said, that considering the hon. Gentleman who spoke last was a judge, he certainly had never heard a speech possessing so little of the judicial character, or more mixed up with party feeling. The hon. and learned Gentleman said, that this bill grossly infringed upon the liberty of the subject in abolishing trial by jury in certain cases. Now the report of the Committee on which this measure, was founded, had undergone the most careful consideration: there were on that Committee Sir Robert Peel, Lord Hotham, Mr. Estcourt, Mr. Robert Clive, Sir Eardly Wilmot, and several other Gentlemen who sat on the same side of the House with the hon. and learned Gentleman, but none of them had dissented from the report. The hon. and learned Gentleman said, that no Government, however bad, had hitherto ventured upon such a proposition as doing away with the trial by jury; but hon. Gentlemen must know, that it bad been done in an infinity of cases; that this principle formed part of the ordinary statute law of the country, as administered throughout England without a single complaint. Surely the hon. Gentleman could not be ignorant that this principle pervaded the whole of Sir R. Peel's admirable Act, consolidating the Criminal Laws of England, every statute in which was founded on the basis of summary jurisdiction. What said the third report of the criminal-law commissioners? They stated, that they considered the trial by jury, when applied to petty cases, as derogating from the dignity of an inferior court of justice, and as not having the effect of deterring the offenders from again transgressing the law, for that the slightness of the offence, and the probable youth of the offender, generally rendered the prisoner an object of compassion to the jury, who either acquitted him, or recommended him to mercy, so that the sentence became merely nominal. Mr. Alderman Harmer, too, a gentleman of great experience, had also spoken most decidedly in favour of a summary jurisdiction in slight offences. Many of the cases tried before the Central Criminal Court were of the most trifling description. From a list which he held in his hand of persons convicted and sentenced to imprisonment of three months and upwards, it appeared, that one man was sentenced for stealing a handkerchief, another for stealing an awl, another for stealing a pair of old boots, another for stealing a kettle, and so on. Did the hon. and learned Gentleman mean to say, that such potty offences as these were fit and proper cases to be made, without mitigation or exception, the subjects of trial by jury. If he meant to say this, why did he not rise and propose the repeal of all the Acts of Parliament which give summary power to the magistrates? Why did he not propose to repeal Peel's Consolidation Act? Why not repeal the Vagrant Act, the Pawnbrokers' Act? The Police Act, which would expire this year, gave the magistrates this power:—if a man was brought before a magistrate on suspicion of committing a felony, he might be sentenced at once to certain punishment and imprisonment; but if he was convicted of a felony, he could not be so punished without being sent to take his trial, and it was well understood that the majority of the offenders much preferred to come under the summary jurisdiction than to be sent to trial. The House of Lords, in their report on the subject of criminal law, strongly supported the principle of summary jurisdiction for trifling cases, while the hon. and learned Gentleman, in his ad captandum speech, had cited no sort of authority for his opinion. The hon. and learned Gentleman had taken a most unusual course in choosing to raise a debate on this occasion, on the principle of the bill. Where was the hon. and learned Gentleman when the bill was proposed to be read a second time, the occasion on which a discussion on the principle of a bill was generally taken? The principle of a measure on that occasion was fully considered, and the House decided in its favour. It was a most unusual course to have the debate on the principle of a bill taken twice over. The delay and expense of proceeding was an extreme hardship on the great body of the public, and they strongly felt the injustice done them. The hon. and learned Gentleman knew much better than he did, to what an extent reform had been carried in the superior courts—how much the process had been simplified, the delay lessened, and the expenses cut down. But when we came to the police courts, which were, in fact, the courts both of common law and equity to the poorer classes, the hon. and learned Gentleman jumped up and strongly opposed any change in these courts, although he must be fully aware of the hardships to which the poor suitors were exposed in them. The bill conferred great advantages on the public, and would be productive of much good to many classes who were now exposed to a virtual denial of justice. The Committee showed, that the poorer suitors had no remedy for the evils which he had alluded to, but were obliged to submit to the greatest injustice, and the consequence was, that they were rather induced to look upon the law as an avenger, rather than as a friend. The hon. and learned Gentleman, however, was opposed to a change by which the poorer classes would be able to get rid of the grievous expense and delay, to which they were exposed before they could get redress for any wrong done them. He need only read over the heads of the bill to show some of the hardships the lower classes were now exposed to, and the simple remedies that would be afforded them under this bill. The hon. and learned Gentleman must know, that in case a poor man took lodgings, and got into a dispute with his landlord, and owed some four or five shillings for a week's lodging, that he might have his box of tools seized, and himself thrown out of work. If he went to a magistrate to complain, he would be told to bring an action of trover, as if this was any remedy to the poor man who had no means of getting his daily bread without his tools. This was no imaginary case, but one of daily occurrence, and it was felt as a most serious hardship. It was clear, that the superior courts could not supply any means of redress, as the poor man had no means of resorting to them; therefore it was absolutely necessary, that in one shape or other they should supply some cheap, ready, and accessible mode of civil process for persons in these walks in life, This was a part of the bill to which he would particularly direct the attention of the hon. Gentleman. If, however, the principle which the hon. and learned Gentleman advocated was adhered to, the poorer classes would still be exposed to this great injustice. He did not wish to weary the House by going into the details of the bill now, as that could be done with more advantage in Committee; but he rose to defend the report of the committee on which it was founded, and he would continue to do so as long as he had a seat in that House. When the hon. and learned Gentleman talked slightingly of the labours of the police magistrates, he would tell the hon. and learned Gentleman, that he was not justified in speaking in such a manner of Gentlemen who had a most laborious and important duty to discharge, and who were engaged in it from early in the morning until, often, late in the evening, and who rendered the greatest services to the public. The duty which the hon. and learned Gentleman performed, and that which those magistrates had to discharge, would bear no comparison. He now spoke of the head of the Central Criminal Court, and not of the hon. and learned Member personally, and he found that he enjoyed a salary of 3,000l. a-year, while the magistrates under this bill would receive only 1,200l. a-year. He would now proceed to show, that the head of the Central Criminal Court did not discharge half the laborious duties, with his salary of 3,000l. a-year, that those magistrates would have to perform for 1,200l. a-year. If this question were raised, it would be for the corporation of London hereafter, to look after the salaries they paid to their judicial officers, always, of course, having due regard to existing interests. He had got a return of the number of cases determined in the Central Criminal Court within a certain period. He would not occupy the time of the House by taking a return for a long period, but would take the returns for the months of March, April, and May, for this year. He would confine himself to the number of cases tried by the Recorder, and he found, that in the month of March, the number of cases tried by the hon. and learned Gentleman was seventy-nine; he had already described to the House the nature of some of the cases. In the month of April, sixty-three cases, and in the month of May, forty-four, making together 186. The business done at one of the largest police- offices, during the same space of time, bore no comparison to this. He begged the House to recollect, that he was comparing two things exactly coincident in time. The number of cases disposed of at Union-hall police-office during the same months of March, April, and May, was 1,844, which were to be put against the 186 cases which he had just referred to. And these were charges made by police constables, and formed by no means the whole duty of the magistrates. The total number of the charges decided at Union-hall, in three months, was 1,844, and of these upwards of 600 involved cases of felony or stealing, or crimes against property. The remaining 1,244 cases were for assaults and the usual variety of police charges. Besides this number, however, the magistrates of this office heard and decided 817 cases of summonses and warrants taken out by private parties. The business of the office extended from ten in the morning until five in the evening, and often to a much later hour. He had no hesitation in saying, then, that it did not become any Gentleman holding a high judicial situation, to raise the question about the expense, or the money it might cost, when the interests of the administration of justice were so deeply involved. He took it for granted that the hon. and learned Gentleman had read the report of the committee on which this bill was founded, and he would find there strong and urgent reasons stated, for raising the salaries of the magistrates, and he was perfectly willing to take his share in the responsibility of joining in the recommendation of the committee. He was satisfied, that if there was one department connected with the administration of justice which more than another required talents and ability, and coolness and discretion, on the part of the administrator, it was that of the magistrate; and this he said with perfect confidence, when he recollected how much the proceedings before the magistrate affected the large portion of the population of this country, in all the various cases that came before him. If, then, the police magistrates were underpaid, and their offices were not filled by men of such high ability and character, was it not desirable that they should place them on such a footing, that Gentlemen possessing adequate qualifications might look to as worthy of accepting. He always held it to be bad policy to raise a question of money, when they bad to look to the discharge of duties, which could only be adequately performed by men of education and acquirements—situations not to be held by men who had left the profession they belonged to, because they found they could not succeed in it, but by men who accepted them, because they felt confident that they were able to discharge the duties devolving on them, with honour to themselves, and with advantage to the public. He would not go into the question of the appointments made of magistrates, but he could not help observing, that when the allusions were directed to them, made by the noble Lord, the hon. and learned Gentleman should have recollected, that many of these appointments were made before the noble Lord was appointed to that office. The hon. and learned Gentleman, however, had poured out the vial of his wrath on these appointments, and protested against the ends of justice being defeated by these appointments. He believed that the appointments made by the noble Lord, were quite as good as any that were made by any of his predecessors; but it was the hon. and learned Gentleman who had raised the question, and be was responsible for it. The hon. and learned Gentleman undoubtedly raised the question of patronage, and connected it with the appointments to be made under this bill by the Secretary for the Home Department. The hon. and learned Gentleman did not seem to object to the appointments being given generally to the Secretary of State, but only to the noble Lord as Secretary of State. The hon. and learned Gentleman then said, that he would give thes appointments to the judges; but he did not state any grounds why he would not give them to the Secretary of State for the Home Department. Did he forget that the right hon. Gentleman near him had been Home Secretary, as well as Sir Robert Peel, and other persons connected with the party opposite? He had never heard the question raised before, that it was improper to make appointments, because men had been political partisans at one period of their lives. The hon. Gentleman, by a kind of Herculean exercise of force, had chosen to introduce the Birmingham riots into the subject, and somehow or other, had mixed up the appointment of magistrates in that town, with the abuse of patronage which he said would take place under this bill. He did not condescend to show the House how any extra patronage would arise under this bill. He, however, did not neglect the opportunity of slyly insinuating, that the patronage might be exercised under it in a manner which had not been tolerated with regard to any previous Secretary of State. Let the hon. and learned Gentleman look into the report of the committee, into the nature of the evidence, and into the character of the witnesses that gave evidence upon this subject. He would only refer to the evidence of one Gentleman, namely, Mr. Empson, the distinguished jurist, who had rendered the greatest service to the public on this as well as on all other subjects connected with the administration of the criminal law. That Gentleman said, I think that the poor ought not to suppose that they get the worst justice that is administered in the country. There is a great deal, however, besides a legal education, that is required for the purpose of duly discharging the duties of a judicial situation. The requisite amount of legal knowledge will only go a short way; but it certainly is indispensable if you add such duties as have been of late added to offices of this description. Nobody objected to such a power being given to the Lord Chancellor; but the greatest outcry was raised against the smallest power being given for a magistrate, under the Metropolitan Police Bill, to act in minor cases in a civil capacity. With respect also to single jurisdiction, no one thought of objecting to it in the case of the Lord Chancellor; but Gentlemen opposite protested most loudly against the principle being brought in practice in the case of magistrates. Hon. Gentlemen might say, that in theory the practice of two magistrates sitting together was sound and good, because they served as a check, the one upon the other. But he entertained a very different opinion upon the subject, for when a magistrate was sitting alone on the bench, in the face of the public, and in the face of a rigid and vigorous public press, he was more likely to act with decision and caution, than if there were two magistrates to decide, dividing, as they would, the responsibility. He, therefore, was satisfied, that it was better to leave the decision to a single magistrate than to refer it to two, for he was satisfied that the real check, after all, was the presence of the public. There were various other parts of the bill which it would be better to discuss in committee. There were two or three heads of the bill, however, which he might refer to as conferring the greatest benefit on a large portion of the public, and therefore the bill should not be characterized in the terms bestowed upon it by the hon. and learned Gentleman. For instance, in petty and frivolous cases, the magistrate had power to enlarge a person on his own personal recognizance. Another clause enabled a magistrate to order a restitution of goods which had been stolen or fraudulent obtained. By another clause, a magistrate had power of adjudicating in various matters between landlord and tenant again, if the hon. and learned Gentleman were out of the House he might hear words uttered which he considered slander, and might go into a court of law to vindicate his character. For instance, what he (Mr. Hawes) had said that night, and as no means of summary process existed at present—for he knew the hon. Gentleman objected to that, and he trusted that he would never resort to anything of that kind against him—he might then go into a court of law to vindicate himself at considerable expense. But what was the case with the poor man? He was debarred from any remedy of the kind. He might hear his wife, or the nearest female members of his family, grossly abused and slandered; if he went to a magistrate and made his complaint of the character of his wife and family having been taken away, he could now only be told that he must resort for redress to a higher court. But what was that to a poor man but a virtual denial of justice? Under this bill, however, a short and easy remedy was afforded, and, if it passed, a poor man would know that his feelings might not be outraged with impunity merely in consequence of his poverty. He would venture to say, that for some years, no bill had been introduced into that House which regarded so much the wants and feelings of the poorer classes. He thanked the House for concurring in this answer to the hon. and learned Gentleman, in respect-to the insinuations which he had been pleased to throw out in respect to him, not of the most charitable kind. He trusted, however, he had shown sufficient to justify him in introducing this bill.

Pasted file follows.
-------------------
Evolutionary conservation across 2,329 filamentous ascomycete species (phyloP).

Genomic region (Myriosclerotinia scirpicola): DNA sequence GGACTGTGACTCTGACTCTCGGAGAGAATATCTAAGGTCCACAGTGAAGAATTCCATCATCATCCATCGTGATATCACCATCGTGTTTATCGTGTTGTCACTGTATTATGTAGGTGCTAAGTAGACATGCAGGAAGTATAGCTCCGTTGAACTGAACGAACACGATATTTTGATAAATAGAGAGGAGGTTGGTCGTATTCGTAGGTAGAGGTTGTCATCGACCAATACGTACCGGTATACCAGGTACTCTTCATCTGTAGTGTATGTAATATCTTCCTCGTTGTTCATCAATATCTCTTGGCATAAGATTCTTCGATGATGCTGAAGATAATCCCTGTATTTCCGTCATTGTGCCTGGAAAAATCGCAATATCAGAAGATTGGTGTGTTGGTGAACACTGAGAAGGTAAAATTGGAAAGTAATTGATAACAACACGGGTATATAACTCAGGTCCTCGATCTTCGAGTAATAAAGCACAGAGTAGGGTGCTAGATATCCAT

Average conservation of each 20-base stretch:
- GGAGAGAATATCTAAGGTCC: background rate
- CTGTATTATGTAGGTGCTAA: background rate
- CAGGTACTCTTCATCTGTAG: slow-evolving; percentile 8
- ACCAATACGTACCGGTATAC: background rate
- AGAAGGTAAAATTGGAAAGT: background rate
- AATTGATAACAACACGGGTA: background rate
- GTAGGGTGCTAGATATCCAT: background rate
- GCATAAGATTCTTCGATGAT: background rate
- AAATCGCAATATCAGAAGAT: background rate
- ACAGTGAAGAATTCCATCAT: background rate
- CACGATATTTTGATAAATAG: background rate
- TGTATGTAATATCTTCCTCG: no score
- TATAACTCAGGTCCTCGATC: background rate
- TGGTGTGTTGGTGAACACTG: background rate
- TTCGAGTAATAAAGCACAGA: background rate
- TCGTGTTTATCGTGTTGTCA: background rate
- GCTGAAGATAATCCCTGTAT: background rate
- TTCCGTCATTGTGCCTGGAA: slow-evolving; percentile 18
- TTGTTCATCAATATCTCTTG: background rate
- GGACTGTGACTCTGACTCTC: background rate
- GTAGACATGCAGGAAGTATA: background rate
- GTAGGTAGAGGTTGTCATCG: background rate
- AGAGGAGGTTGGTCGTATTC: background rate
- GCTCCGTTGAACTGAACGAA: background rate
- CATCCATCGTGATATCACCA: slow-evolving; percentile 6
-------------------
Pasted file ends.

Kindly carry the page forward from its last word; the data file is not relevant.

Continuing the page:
Mr. Law